There are many methods for user research, and the method or methods chosen will largely depend on the situation and project. However, when creating priority guides, we’ve definitely found it useful to generate personas, affinity diagrams, and experience maps to help create a visual summary of any research findings.

Step 3: determine the content topics

The aim of this stage is to use your knowledge of the user and the business to determine which specific content and topics will best support their goals in each phase of the customer journey. Experience has taught us that co-creating this content outline with users, clients, copywriters, and stakeholders can be highly beneficial. The result is a list of topics that each page should contain.

Step 4: create a high-level priority guide

Use the list of topics to create a high-level priority guide. Which is the most important topic? Place that one on the top. Which is the second most important topic? That one goes below the first. It’s a straightforward prioritization process that should be continued until all the (relevant) topics have found a place in the priority list. It’s important to question the importance of each topic, not only in comparison to other topics, but also whether the topic should really be on the page at all. And we’ve found that starting on paper definitely helps avoid focusing too much on the little visual details, which can happen if using a digital design tool (“pixel-fixing”).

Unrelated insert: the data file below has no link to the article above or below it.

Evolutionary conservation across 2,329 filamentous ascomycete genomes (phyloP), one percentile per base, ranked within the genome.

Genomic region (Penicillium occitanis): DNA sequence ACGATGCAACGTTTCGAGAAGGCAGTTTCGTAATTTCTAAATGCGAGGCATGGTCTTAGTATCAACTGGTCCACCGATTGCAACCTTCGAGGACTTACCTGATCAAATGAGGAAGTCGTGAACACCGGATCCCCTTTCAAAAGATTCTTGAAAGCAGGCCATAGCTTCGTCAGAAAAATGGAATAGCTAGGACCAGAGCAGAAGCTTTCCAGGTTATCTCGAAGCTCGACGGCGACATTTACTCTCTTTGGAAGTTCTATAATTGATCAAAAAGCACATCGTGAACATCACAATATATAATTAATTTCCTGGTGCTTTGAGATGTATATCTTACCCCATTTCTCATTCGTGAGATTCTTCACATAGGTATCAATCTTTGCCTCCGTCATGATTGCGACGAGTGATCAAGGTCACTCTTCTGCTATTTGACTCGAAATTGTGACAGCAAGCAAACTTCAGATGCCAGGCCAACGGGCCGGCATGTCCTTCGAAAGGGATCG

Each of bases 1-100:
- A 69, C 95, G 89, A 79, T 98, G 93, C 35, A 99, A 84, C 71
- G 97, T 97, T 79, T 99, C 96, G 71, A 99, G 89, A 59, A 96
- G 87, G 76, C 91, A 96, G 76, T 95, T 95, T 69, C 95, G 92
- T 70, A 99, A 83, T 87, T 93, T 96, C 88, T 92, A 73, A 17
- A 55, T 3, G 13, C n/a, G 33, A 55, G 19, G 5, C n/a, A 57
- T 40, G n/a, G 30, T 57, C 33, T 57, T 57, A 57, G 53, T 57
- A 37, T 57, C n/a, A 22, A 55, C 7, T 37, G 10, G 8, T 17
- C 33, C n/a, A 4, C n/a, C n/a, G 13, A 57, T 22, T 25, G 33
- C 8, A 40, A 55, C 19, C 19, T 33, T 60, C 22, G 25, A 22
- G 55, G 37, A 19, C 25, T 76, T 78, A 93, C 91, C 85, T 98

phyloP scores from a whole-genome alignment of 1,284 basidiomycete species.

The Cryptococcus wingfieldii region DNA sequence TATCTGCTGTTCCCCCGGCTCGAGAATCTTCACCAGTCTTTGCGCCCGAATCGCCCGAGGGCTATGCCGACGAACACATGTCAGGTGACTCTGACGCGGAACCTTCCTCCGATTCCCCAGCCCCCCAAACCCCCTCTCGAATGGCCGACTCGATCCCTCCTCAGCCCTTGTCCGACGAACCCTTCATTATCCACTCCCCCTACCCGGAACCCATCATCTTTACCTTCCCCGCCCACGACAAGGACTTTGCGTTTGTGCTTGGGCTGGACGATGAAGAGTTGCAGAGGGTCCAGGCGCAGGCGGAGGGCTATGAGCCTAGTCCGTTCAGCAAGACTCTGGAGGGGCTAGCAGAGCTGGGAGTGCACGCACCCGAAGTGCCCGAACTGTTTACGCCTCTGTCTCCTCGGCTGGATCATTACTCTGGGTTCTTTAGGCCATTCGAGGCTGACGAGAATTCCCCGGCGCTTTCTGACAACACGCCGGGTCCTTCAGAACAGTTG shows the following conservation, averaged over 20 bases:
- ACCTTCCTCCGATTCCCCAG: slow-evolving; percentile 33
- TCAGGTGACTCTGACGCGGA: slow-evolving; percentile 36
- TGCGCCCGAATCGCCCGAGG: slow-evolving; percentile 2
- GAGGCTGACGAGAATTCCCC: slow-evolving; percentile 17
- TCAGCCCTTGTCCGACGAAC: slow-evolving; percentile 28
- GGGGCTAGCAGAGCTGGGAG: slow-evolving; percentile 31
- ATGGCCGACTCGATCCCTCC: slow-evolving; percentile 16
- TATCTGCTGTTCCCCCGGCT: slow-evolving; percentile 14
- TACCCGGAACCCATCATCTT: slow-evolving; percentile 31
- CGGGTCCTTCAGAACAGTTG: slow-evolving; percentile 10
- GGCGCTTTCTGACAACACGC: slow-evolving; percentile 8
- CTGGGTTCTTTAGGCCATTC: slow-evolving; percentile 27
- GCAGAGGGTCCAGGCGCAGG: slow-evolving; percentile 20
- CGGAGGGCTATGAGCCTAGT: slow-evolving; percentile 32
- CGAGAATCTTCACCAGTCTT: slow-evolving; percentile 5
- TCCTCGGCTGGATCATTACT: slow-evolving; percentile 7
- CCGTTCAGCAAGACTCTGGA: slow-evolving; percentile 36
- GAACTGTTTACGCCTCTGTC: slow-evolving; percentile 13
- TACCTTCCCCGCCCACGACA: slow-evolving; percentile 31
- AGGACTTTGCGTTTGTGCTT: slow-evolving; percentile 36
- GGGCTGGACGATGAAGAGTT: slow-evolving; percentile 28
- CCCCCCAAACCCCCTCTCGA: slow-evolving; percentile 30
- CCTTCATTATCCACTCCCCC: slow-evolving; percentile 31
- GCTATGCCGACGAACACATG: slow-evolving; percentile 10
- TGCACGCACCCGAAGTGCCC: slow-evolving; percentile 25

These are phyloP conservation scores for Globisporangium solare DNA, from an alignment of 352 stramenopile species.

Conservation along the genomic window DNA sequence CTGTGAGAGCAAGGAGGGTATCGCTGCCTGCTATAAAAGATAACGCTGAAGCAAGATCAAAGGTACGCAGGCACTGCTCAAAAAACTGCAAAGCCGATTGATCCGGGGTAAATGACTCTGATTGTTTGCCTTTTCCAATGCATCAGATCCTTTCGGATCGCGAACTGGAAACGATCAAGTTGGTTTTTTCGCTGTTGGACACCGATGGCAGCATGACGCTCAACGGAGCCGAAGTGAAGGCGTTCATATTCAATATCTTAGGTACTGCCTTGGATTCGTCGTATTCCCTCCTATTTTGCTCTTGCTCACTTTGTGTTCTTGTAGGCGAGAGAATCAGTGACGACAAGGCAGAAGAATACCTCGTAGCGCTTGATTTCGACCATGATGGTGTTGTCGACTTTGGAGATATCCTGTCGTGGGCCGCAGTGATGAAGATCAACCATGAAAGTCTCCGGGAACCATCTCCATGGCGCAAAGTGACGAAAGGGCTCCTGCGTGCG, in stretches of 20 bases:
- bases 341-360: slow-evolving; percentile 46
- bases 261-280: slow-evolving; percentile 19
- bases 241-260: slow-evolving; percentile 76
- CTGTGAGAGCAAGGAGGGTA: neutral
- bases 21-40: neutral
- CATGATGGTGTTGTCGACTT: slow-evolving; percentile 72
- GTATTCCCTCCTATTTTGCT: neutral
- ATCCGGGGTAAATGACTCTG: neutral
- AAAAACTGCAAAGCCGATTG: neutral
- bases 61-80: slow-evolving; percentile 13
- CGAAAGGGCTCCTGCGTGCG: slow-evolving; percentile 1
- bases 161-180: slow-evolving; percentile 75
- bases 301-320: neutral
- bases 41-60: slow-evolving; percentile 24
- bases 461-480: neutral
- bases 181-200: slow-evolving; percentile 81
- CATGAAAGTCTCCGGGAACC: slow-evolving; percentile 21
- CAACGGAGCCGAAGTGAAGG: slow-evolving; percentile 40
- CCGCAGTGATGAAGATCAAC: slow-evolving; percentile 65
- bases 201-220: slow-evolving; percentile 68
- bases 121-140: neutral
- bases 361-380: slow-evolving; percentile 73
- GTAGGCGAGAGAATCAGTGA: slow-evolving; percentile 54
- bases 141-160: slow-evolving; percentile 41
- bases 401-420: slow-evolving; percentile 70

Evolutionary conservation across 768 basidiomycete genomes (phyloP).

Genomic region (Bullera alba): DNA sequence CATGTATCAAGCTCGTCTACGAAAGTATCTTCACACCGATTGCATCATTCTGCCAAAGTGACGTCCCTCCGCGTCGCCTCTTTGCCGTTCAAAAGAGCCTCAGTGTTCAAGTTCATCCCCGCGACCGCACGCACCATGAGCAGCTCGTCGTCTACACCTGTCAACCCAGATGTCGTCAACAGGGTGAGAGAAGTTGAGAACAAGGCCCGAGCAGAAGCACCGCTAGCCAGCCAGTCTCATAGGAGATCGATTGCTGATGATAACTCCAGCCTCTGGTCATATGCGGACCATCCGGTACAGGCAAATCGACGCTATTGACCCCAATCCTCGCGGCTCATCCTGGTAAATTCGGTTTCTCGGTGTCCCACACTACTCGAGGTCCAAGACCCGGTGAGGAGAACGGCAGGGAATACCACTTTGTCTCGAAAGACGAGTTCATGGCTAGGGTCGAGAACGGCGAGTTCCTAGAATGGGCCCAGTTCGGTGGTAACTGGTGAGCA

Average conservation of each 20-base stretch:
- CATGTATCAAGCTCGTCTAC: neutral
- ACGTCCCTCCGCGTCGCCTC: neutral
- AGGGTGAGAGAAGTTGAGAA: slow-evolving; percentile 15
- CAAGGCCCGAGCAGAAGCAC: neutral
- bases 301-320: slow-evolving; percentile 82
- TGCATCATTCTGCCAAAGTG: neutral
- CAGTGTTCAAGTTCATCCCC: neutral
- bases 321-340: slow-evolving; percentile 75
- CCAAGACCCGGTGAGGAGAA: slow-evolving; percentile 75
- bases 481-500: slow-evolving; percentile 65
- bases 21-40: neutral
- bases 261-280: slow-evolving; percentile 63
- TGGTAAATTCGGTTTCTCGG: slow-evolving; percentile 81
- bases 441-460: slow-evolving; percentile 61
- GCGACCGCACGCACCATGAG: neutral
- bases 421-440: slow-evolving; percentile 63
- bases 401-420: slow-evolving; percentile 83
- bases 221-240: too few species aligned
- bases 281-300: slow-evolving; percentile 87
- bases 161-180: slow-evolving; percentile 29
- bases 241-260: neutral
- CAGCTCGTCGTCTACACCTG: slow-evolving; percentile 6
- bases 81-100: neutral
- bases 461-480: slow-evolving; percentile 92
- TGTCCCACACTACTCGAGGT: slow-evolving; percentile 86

Graphic showing a priority guide with the page title, goal, and a prioritized list of content
A high-level priority guide for FreeBees, a fictional company

Step 5: create a detailed priority guide

Now it’s time to start adding the details. For each topic, determine the detailed, real content that will appear on the page. Also, start thinking about any functionalities the page may need. When you have multiple priority guides for multiple pages, indicate how and where these pages are connected in a sitemap format.

We often use this first schematic shape of the product to identify flows, test if the concept is complete, and determine whether the current content and priorities effectively serve users’ needs and help solve their problems. More than once it has allowed us to identify that a content plan needed to be altered to achieve the outcome we were targeting. And because priority guides are quick and easy to produce, iterating at this stage saved a lot of time and effort.